Nicola Sturgeon has declared it is hard to see how Boris Johnson's Brexit plans will 'fly', suggesting the proposal is only designed to fail.
Addressing the three-page letter sent today from the Prime Minister to European Commission president Jean-Claude Juncker, Ms Sturgeon was dismissive of hopes the proposals would yield a long-awaited breakthrough in negotiations.
Mr Johnson has urged the European Union to compromise to reach a Brexit deal as he set out his plan to scrap the Irish backstop.
READ MORE: Boris Johnson's Brexit plan revealed in full as Irish 'backstop' scrapped
In his letter, Mr Johnson said the backstop - the contingency plan agreed by the EU and Theresa May to prevent a hard border between Northern Ireland and Ireland - must be removed.
But the Scottish First Minister used Twitter to express her reservations over the proposals.
"Hard to see how the UK government Brexit ‘proposals’ fly," she tweeted.
"And hard to escape conclusion that they’re designed to fail.
"For Scotland, the fundamental point remains. These proposals would take us out of the EU, single market and customs union against our will. That’s unacceptable."
Brussels has also reacted coolly to Mr Johnson's blueprint to break the Brexit deadlock with a plan that would see Northern Ireland effectively remain tied to EU single market rules for goods, but leave the customs union.
Under his proposal, the arrangements would have to be approved by the currently suspended Northern Ireland Assembly, which would then vote every four years on whether to keep them.
In a letter to European Commission president Jean-Claude Juncker setting out his plan, Mr Johnson said he believed it represented a "reasonable compromise" to the issue of the Northern Ireland border.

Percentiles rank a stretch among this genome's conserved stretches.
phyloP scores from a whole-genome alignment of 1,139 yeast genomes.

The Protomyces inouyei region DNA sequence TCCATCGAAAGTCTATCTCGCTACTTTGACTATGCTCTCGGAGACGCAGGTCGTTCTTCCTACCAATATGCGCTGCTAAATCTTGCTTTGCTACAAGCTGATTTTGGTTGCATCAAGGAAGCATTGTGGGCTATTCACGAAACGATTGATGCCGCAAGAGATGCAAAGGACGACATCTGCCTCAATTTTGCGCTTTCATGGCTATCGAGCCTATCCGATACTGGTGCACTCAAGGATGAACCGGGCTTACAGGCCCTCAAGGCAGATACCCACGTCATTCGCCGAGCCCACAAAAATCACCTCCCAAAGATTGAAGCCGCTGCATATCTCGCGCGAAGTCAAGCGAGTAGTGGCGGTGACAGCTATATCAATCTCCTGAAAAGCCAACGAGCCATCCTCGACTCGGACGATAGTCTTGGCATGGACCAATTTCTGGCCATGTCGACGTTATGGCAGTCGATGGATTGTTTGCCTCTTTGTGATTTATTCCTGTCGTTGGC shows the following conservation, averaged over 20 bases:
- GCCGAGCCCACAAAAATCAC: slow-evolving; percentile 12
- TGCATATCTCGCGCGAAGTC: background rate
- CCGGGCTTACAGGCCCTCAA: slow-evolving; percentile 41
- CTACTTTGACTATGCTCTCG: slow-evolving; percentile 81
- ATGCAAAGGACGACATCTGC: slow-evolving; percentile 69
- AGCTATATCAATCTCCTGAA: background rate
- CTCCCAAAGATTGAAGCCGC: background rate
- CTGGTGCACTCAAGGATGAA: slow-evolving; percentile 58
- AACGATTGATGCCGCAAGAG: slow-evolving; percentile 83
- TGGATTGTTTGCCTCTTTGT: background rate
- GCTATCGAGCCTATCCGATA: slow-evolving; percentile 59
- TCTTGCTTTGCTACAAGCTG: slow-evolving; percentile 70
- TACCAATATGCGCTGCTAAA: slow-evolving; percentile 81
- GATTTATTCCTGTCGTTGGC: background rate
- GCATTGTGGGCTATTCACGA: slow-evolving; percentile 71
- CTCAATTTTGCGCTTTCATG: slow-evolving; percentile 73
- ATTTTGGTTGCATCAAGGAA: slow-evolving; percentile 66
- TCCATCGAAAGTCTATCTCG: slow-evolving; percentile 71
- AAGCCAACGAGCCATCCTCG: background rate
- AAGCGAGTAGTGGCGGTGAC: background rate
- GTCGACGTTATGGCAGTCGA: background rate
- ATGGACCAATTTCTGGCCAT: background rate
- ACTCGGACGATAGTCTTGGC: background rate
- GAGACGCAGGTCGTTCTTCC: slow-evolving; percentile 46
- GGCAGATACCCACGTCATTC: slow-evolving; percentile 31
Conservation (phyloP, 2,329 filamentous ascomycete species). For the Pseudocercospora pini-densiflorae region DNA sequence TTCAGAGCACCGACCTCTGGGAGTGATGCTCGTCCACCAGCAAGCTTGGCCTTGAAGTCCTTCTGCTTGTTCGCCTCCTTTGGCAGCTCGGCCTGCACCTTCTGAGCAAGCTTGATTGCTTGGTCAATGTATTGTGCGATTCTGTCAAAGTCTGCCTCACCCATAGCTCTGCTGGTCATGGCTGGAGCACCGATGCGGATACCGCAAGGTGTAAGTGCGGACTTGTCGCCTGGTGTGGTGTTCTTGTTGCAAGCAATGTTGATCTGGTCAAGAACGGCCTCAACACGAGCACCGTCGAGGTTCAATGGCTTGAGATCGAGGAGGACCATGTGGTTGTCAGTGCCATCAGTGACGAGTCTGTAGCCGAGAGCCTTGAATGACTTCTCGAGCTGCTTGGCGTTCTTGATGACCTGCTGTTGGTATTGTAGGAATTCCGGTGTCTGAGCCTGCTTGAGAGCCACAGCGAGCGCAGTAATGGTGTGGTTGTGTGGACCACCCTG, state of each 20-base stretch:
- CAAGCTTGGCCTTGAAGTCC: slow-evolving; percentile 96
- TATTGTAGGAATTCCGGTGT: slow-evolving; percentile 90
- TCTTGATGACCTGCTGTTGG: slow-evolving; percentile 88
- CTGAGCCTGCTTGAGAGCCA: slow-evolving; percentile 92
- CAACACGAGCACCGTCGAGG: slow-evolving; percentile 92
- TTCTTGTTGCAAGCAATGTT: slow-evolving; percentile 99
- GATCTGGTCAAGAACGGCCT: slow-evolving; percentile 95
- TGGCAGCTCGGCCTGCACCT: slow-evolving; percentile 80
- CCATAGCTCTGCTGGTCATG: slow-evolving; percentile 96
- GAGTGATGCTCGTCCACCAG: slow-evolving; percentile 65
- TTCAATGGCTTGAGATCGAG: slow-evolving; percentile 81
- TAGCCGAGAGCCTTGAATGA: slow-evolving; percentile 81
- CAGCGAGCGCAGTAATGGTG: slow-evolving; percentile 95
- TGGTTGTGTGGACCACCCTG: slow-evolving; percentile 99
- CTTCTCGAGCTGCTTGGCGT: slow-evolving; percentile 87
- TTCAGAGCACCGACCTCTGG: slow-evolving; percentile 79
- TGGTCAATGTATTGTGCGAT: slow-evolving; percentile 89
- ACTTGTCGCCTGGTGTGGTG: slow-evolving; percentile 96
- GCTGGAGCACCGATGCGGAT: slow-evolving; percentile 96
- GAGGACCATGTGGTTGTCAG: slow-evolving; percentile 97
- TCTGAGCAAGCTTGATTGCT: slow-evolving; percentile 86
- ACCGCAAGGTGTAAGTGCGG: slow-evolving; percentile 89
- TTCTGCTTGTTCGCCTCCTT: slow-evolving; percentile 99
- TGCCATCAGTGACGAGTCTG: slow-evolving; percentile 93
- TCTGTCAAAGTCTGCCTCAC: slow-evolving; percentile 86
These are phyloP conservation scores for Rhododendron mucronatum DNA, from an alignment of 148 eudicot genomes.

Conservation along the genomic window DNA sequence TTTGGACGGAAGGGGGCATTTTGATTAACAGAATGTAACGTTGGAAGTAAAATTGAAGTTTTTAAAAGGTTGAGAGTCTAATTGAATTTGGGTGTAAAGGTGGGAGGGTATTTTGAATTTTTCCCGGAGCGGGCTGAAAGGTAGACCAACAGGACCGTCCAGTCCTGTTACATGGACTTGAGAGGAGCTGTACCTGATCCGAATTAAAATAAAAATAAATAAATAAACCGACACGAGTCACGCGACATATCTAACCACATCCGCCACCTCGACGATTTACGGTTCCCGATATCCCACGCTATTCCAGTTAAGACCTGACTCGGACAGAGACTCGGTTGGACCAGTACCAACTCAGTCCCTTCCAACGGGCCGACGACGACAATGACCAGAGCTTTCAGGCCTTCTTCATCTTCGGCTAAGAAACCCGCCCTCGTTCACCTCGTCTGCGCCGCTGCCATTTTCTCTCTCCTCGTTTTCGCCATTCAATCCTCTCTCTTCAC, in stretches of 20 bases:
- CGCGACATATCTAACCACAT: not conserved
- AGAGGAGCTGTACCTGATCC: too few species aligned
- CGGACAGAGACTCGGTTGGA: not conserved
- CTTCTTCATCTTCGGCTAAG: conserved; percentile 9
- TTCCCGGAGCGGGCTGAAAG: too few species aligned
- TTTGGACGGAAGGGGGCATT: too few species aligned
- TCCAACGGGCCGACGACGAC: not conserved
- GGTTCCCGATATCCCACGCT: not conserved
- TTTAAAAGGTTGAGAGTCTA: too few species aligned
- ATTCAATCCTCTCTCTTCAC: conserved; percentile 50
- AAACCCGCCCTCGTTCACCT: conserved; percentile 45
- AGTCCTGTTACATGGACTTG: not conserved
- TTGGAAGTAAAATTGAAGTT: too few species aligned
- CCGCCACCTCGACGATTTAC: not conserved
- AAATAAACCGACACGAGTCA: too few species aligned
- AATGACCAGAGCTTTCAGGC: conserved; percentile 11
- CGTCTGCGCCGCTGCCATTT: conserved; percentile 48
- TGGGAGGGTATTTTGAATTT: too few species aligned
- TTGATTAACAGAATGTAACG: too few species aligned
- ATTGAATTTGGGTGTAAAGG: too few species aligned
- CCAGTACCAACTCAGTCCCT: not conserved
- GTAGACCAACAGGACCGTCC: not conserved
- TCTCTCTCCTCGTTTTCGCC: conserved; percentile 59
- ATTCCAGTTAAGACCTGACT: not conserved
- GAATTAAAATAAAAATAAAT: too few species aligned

READ MORE: Boris Johnson makes fish gags about Nicola Sturgeon in Tory conference speech
However, after speaking to the Prime Minister by telephone, Mr Juncker said while there had been some "positive advances" there remained "problematic points", particularly over the "governance of the backstop", which needed to be resolved.
In a statement, the commission said Mr Juncker welcomed the proposals for "full regulatory alignment" between Northern Ireland and the EU.
"However, the president also noted that there are still some problematic points that will need further work in the coming days, notably with regards to the governance of the backstop," the statement said.
"The delicate balance struck by the Good Friday agreement must be preserved."
The statement also expressed concern about the proposed customs rules, saying they still needed a "legally operational solution" to ensure there was no return of a hard border on the island of Ireland after Brexit.
In his letter, Mr Johnson said failure to reach an agreement ahead of Britain's scheduled withdrawal from the EU on 31 October would represent "a failure of statecraft for which we would all be responsible".
"Both sides now need to consider whether there is sufficient willingness to compromise and move beyond existing positions to get us to an agreement in time," he said.
"We are ready to do that, and this letter sets out what I regard as a reasonable compromise: the broad landing zone in which I believe a deal can begin to take shape."